Martin....I'm reluctant to post again as I didn't want to appear negative all the time and we didn't seem to be moving towards any agreement as to whether the feasibility study was a realistic assessment of the scheme. Unfortunately your last post forces me back to the keyboard. I have no idea who is giving you advice but the number you have just quoted is nonsense if it refers to the efficiency of the full electrical power train; just look up the efficiency curves for any electric motor and inverter system and you will see how far off the mark it is. If it doesn't refer to the full power train then what is the point in quoting an unrepresentative number? If it relates to the grid connection transformer alone then it is realistic but that is only one small part of the system. As I said in an earlier post the "efficiency" might be irrelevant if the power curves are the basis for the power output estimate but again,if this is the case, then what is the point of quoting a spurious efficiency. The problem remains that unless you reveal the calculations of energy generation and financial return we only have your faith in the feasibility study on which to form a judgement as to the likely merit of the scheme. Unfortunately the more I read the less impressed I am with that study. I would stress again that I didn't want the source detail of the study to condemn it but to form a considered view as to whether the conclusions of the consultants were on balance reasonable (every feasibility study has contentious elements in it and different consultants have different views hence the need to study the calculations as well as the conclusions!) It's a shame I wasn't able to form my own view on the assumptions used in the various calculations before returning my voting slip. As ever I admire your enthusiam and drive in promoting the project and look forward to the right development.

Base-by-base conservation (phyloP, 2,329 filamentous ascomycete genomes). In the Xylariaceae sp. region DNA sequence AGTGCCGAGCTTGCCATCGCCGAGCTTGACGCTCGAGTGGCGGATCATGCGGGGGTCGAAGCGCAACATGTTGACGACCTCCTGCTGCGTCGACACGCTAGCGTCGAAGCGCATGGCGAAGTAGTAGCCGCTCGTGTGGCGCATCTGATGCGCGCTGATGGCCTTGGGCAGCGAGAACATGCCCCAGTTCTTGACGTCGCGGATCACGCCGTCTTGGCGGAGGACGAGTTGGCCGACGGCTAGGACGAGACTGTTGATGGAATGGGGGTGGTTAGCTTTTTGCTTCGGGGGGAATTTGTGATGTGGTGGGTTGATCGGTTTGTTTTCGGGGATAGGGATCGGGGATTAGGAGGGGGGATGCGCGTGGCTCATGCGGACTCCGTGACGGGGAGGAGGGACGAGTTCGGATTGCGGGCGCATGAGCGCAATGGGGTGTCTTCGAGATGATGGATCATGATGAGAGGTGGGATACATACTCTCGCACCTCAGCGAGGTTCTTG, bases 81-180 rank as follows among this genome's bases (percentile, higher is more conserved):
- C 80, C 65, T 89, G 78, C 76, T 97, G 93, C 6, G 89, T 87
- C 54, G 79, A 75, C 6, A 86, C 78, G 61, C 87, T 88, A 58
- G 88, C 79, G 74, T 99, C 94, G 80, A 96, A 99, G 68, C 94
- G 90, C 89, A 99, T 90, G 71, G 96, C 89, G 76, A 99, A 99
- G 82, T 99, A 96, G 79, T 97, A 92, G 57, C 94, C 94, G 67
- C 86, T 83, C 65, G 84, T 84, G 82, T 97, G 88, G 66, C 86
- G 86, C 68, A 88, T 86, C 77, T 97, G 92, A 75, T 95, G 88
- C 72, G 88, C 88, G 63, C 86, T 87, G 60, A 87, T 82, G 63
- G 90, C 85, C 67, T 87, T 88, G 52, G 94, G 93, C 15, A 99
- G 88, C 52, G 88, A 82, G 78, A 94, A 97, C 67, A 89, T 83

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Martin
Posted 24/2/2015 21:54 (#1508 - in reply to #1507)
Subject: Re: Wind Project Feasibility Study Public Meeting